Published on February 10th, 2014 | by Derek Markham0
Portable Solar-Powered Kit To Prevent Infant Mortality
Here in the developed world, we take modern healthcare and all of the technology that supports it for granted, including the most basic of services, such as power and light.
But in the developing world, mothers and newborns can die during childbirth for lack of those simple services, even with the most skilled midwives or doctors attending them. In some areas, midwives have to resort to using candles, kerosene lanterns, or even the light from their cellphones, in order to illuminate the birthing room or medical clinic, which is far from optimal when dealing with issues of life and death.
Thanks to the work of Dr. Laura Stachel and her husband Hal Aronson, there’s a simple and effective solution to reducing maternal and infant mortality in childbirth, and it all fits inside a suitcase that can go wherever it’s needed.
“Dr. Laura Stachel went to Northern Nigeria in 2008 to study ways to lower maternal mortality in state hositals. She witnessed deplorable conditions in state facilities including sporadic electricity that impaired maternity and surgical care. Without a reliable source of electricity, nighttime deliveries were attended in near darkness, cesarean sections were cancelled or conducted by flashlight, and critically ill patients waited hours or days for life-saving procedures. The outcomes were often tragic.” – WE CARE Solar
Stachel and Aronson co-founded a nonprofit, WE CARE Solar, in order to improve maternal and infant health outcomes in areas of the world without access to reliable electricity, and took on the challenge of developing a viable solution.
Stachel’s husband, a solar energy educator, built a prototype of a portable solar electric system designed specifically for maternity wards, labor rooms, operating rooms, and labs. This portable solar power system fit into a suitcase-sized enclosure, and when Stachel brought it with her to a Nigerian hospital, to be used to charge LED lights, headlamps, and walkie-talkies, the healthcare workers immediately saw the importance of having such a system, especially in outlying medical clinics.
From that prototype grew the current iteration of their portable solar electric system, which fits into a rugged suitcase, and is dubbed the Solar Suitcase. Since then, WE CARE Solar has produced about 300 of the Solar Suitcases and distributed them to 25 countries in order to help reduce maternal and infant mortality there. And while the purpose was initially to support healthy outcomes in childbirth, the Solar Suitcase easily lends itself to the other needs of medical clinics, as it can provide highly efficient lighting, as well as power for mobile communication, laptops and other small medical devices.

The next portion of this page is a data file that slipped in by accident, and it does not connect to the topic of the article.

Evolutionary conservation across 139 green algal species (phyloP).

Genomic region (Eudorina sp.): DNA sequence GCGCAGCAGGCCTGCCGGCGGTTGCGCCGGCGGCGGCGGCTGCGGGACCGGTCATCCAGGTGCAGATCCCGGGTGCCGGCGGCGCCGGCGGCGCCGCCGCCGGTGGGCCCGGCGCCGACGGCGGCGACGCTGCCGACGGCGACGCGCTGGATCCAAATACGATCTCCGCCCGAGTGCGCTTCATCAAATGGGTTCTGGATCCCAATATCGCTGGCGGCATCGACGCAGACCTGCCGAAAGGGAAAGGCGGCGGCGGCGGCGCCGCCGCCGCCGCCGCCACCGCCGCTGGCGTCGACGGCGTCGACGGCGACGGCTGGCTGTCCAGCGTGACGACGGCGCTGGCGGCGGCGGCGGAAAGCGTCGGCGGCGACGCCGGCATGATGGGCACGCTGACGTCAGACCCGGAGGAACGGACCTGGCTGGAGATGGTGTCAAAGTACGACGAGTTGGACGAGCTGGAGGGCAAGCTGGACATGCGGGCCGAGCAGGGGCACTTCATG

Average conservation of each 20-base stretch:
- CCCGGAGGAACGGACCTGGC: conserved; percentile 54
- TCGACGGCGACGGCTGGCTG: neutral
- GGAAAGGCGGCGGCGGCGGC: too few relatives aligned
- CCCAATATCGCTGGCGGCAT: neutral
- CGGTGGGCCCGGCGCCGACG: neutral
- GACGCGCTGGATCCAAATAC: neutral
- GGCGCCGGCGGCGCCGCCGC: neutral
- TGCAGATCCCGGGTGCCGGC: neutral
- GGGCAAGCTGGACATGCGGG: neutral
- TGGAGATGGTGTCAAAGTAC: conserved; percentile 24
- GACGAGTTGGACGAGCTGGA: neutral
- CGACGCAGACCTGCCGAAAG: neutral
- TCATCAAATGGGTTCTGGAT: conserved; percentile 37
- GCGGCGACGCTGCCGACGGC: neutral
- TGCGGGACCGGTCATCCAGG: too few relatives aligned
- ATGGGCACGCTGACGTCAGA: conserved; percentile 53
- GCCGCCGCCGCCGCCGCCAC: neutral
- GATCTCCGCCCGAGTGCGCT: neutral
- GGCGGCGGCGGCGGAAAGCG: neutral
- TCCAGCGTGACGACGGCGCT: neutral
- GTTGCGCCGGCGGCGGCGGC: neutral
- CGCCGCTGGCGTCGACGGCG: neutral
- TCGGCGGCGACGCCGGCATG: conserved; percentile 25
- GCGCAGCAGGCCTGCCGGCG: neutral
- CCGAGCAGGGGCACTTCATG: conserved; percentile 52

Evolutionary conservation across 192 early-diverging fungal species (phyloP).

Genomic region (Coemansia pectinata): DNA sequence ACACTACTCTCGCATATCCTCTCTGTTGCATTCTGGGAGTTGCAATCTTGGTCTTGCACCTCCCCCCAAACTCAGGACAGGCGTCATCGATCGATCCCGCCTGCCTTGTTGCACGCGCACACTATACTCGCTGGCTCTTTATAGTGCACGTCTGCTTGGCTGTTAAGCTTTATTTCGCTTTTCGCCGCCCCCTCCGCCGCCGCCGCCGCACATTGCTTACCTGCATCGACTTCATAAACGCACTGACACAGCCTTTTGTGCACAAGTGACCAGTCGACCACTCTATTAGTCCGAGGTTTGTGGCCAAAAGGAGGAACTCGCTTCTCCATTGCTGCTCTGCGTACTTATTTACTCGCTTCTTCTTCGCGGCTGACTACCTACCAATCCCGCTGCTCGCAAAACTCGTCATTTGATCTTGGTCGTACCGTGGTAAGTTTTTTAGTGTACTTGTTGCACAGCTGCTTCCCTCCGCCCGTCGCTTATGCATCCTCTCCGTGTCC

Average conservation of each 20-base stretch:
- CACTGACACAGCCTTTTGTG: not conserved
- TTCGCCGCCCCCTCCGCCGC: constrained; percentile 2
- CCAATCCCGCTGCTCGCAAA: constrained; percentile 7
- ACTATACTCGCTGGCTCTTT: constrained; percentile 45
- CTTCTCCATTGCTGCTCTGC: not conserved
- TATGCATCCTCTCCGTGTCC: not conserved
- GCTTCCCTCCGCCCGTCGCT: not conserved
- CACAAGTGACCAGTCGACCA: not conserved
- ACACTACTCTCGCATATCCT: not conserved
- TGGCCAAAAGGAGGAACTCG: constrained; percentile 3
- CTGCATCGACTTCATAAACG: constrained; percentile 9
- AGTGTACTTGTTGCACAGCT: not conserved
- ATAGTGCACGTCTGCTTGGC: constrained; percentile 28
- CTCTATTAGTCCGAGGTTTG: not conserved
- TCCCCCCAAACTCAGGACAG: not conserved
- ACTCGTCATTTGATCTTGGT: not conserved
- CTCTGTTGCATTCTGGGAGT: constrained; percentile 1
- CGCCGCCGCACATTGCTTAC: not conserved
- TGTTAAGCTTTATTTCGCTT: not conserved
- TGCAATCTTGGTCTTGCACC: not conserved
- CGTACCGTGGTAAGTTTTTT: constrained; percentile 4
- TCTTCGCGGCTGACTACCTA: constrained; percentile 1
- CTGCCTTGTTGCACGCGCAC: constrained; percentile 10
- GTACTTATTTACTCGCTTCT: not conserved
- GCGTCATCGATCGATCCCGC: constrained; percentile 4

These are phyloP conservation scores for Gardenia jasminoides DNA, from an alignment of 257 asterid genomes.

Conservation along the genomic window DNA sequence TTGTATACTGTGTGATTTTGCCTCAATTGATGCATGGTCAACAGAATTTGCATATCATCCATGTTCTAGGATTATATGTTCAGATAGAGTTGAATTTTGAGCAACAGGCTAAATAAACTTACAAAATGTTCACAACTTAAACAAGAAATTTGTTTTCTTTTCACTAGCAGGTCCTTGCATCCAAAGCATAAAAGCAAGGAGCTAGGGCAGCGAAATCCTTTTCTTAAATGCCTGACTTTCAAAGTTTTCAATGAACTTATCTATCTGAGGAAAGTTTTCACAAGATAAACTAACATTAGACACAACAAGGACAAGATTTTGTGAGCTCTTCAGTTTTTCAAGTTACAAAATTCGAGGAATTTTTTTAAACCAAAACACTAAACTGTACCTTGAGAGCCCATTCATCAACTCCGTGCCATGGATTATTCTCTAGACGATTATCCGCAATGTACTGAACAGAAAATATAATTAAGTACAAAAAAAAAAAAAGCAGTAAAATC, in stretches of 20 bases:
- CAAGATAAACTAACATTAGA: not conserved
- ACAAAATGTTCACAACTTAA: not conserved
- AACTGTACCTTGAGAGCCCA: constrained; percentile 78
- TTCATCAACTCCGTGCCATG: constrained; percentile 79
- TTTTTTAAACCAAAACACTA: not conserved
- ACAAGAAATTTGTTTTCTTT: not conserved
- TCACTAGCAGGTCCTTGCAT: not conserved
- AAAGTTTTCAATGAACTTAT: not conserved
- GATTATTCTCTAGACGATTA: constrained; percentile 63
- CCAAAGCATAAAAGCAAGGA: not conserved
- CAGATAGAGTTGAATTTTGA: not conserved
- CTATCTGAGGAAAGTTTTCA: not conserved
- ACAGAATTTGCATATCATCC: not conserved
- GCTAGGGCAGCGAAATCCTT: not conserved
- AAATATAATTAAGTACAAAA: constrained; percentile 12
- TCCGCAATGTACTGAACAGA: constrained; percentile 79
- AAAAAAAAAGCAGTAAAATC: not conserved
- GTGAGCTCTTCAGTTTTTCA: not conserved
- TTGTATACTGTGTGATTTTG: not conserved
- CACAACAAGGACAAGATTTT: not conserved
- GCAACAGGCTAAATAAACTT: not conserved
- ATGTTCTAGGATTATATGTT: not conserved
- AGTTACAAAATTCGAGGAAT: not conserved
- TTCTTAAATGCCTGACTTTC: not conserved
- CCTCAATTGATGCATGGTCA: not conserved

“The system includes high-efficiency LED medical task lighting, a universal cell phone charger, a battery charger for AAA or AA batteries, and outlets for 12V DC devices. The basic system comes with 40 or 80 watts of solar panels, and a 14 amp-hour sealed lead-acid battery. The maternity kit comes with a fetal doppler.” – WE CARE Solar
For her work in introducing this life-saving system to clinics in developing countries, and thereby reducing maternal and infant mortality, Dr. Stachel was named one of the Top 10 CNN Heroes for 2013.
“I really want a world where women can deliver safely and with dignity, and women don’t have to fear an event that we consider a joy in this country. To see birth associated with death and fear is an outrage. Before I went to Africa, I knew women were dying at high rates. I just didn’t know they were run-of-the-mill things we can take care of.” – Stachel
WE CARE Solar is a 501(c)(3) charitable organization, and needs donations to fund their current projects, which include supplying Solar Suitcases in the Philippines, Nepal, and Tanzania. Each Solar Suitcase (with accessories) costs $1,500, a fetal Doppler device costs an additional $100, and shipment to Africa or Asia costs about $200, so if you want to support this important health initiative that reduces maternal and infant mortality in developing countries, please consider making a donation.